But could any conceivable autos-über-alles system ever really be “safe, non-polluting, and efficient”? Are better cars or cheaper gas really enough to solve our mounting problems? Can anybody really understand “why the automobile has remained the only transportation vehicle to escape being called to meaningful public account” and why “America is addicted to oil” without understanding the capitalist interests and imperatives involved? I think not.

Ralph, with all due respect, it’s high time to move your thinking into the twenty-first century. We

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12 years ago

yeah, i thought he had moved ahead. during his last campaign he had begun to speak about the car as a “prison” that isolates people from one another and stifles civic arousal. while i admit that he occasionally does slip into these demagogic fits, he’s still the best damn presidential candidate that we have…

12 years ago

I too proudly voted for Nader in 1996. But in 2000, I must offer to you a confession: after agonized thought, I finally decided to hold my nose and vote for Al Gore. I regretted it almost immediately and ever since. The next day after election day, the maps showed all the states either red or blue except for Oregon and Florida, which were gray pending the vote counts. But nobody cared about Oregon, since it had too few electoral votes to affect the national outcome no matter whether it eventually went red or blue. How humiliating (Michael remembers this,… Read more »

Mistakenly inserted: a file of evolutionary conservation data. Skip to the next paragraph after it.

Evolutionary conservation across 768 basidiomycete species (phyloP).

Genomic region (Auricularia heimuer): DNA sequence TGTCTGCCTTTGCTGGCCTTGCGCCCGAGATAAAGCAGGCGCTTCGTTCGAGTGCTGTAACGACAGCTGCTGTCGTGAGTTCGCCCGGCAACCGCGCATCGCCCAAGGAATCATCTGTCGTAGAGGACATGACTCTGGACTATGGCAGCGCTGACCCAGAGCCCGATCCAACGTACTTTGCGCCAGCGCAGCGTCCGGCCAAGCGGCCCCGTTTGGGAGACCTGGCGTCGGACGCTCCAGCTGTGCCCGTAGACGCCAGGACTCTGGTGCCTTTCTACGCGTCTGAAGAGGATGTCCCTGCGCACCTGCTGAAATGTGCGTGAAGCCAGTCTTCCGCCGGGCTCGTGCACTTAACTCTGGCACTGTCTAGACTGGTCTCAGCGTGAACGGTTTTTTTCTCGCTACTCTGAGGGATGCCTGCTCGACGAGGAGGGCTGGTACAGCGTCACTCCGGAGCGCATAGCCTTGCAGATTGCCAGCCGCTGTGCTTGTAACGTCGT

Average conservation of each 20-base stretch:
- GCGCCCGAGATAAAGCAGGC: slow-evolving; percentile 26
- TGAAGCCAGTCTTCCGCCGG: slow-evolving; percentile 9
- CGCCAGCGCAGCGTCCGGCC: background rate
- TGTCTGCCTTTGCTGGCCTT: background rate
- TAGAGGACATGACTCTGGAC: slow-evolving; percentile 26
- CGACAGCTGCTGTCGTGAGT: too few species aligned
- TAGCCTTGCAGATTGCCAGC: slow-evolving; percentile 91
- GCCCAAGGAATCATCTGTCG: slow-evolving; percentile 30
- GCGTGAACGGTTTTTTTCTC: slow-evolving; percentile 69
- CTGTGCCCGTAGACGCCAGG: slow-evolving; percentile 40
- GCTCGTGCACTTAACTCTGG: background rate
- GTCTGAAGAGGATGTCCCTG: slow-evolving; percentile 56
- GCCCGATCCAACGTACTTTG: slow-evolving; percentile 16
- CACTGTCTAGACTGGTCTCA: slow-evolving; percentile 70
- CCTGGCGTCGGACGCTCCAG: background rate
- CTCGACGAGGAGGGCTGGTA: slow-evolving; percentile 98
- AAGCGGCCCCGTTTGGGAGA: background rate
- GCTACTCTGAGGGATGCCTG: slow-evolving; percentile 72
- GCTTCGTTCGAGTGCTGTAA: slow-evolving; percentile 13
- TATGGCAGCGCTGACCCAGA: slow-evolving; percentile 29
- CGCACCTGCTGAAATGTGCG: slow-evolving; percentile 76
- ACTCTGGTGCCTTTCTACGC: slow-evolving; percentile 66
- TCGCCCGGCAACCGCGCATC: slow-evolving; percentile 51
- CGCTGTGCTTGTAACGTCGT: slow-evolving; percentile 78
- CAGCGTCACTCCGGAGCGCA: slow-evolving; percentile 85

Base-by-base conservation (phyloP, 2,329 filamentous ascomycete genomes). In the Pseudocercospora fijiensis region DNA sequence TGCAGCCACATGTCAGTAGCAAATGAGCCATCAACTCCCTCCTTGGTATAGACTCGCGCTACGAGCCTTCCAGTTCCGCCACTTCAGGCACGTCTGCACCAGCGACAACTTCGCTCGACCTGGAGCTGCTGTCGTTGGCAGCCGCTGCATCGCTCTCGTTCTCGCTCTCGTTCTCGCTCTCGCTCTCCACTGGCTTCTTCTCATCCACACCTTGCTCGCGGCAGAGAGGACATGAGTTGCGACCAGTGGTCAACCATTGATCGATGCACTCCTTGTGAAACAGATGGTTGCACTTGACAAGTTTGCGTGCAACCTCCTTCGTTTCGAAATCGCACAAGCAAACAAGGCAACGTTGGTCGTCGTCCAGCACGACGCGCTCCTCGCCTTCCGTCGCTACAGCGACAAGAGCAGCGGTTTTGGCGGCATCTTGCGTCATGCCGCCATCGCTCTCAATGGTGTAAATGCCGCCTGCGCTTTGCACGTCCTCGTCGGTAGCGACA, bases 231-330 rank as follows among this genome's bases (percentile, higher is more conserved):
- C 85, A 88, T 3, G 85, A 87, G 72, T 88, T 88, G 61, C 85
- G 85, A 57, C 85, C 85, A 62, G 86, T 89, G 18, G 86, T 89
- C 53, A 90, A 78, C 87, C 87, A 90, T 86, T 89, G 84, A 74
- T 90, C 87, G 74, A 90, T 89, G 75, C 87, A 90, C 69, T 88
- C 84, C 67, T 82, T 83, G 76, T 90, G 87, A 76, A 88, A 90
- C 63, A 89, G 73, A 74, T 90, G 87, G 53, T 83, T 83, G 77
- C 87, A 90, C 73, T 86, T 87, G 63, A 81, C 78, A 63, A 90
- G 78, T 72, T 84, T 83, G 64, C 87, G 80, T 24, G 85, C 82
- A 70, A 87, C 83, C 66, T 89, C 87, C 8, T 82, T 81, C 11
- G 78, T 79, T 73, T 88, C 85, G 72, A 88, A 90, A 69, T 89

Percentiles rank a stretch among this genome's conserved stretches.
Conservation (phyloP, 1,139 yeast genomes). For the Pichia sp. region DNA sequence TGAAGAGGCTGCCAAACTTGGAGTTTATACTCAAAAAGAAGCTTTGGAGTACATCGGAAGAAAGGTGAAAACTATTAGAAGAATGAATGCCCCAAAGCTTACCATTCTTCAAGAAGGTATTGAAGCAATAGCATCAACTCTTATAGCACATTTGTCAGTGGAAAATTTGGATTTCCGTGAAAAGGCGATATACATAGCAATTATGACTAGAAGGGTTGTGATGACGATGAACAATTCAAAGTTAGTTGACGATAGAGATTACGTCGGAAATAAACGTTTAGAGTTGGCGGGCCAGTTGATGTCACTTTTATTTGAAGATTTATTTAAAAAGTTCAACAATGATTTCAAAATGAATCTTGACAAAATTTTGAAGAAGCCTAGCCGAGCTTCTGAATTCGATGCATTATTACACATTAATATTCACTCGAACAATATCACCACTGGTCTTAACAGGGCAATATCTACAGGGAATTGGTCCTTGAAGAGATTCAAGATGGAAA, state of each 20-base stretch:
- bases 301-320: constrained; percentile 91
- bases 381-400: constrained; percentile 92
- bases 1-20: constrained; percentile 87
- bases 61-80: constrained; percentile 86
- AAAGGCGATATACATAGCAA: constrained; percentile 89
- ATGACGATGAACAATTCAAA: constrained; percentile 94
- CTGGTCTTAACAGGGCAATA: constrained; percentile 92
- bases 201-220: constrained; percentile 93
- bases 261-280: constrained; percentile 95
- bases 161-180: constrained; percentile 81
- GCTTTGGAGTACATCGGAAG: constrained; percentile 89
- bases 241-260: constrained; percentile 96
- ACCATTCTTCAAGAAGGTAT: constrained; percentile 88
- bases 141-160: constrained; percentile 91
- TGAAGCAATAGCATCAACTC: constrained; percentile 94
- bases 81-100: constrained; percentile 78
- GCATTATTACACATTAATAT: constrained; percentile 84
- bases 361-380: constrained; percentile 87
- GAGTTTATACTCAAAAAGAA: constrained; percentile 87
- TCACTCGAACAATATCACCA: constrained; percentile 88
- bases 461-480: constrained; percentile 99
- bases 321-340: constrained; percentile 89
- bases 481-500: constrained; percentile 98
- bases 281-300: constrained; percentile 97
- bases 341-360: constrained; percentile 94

Michael Dawson
12 years ago

My mantra in 2000 was “one item.” If Gore had promised to deliver one single thing off Nader’s platform (notice how Dembots never run as carriers of platforms), I was all too ready to switch to him. He didn’t of course, choosing instead to flip us all the bird.

This year, I’m going Cynthia McKinney, if she gets the Green nomination.

Obama has already thrown my vote away, despite the fact I voted for him in the primary a month ago.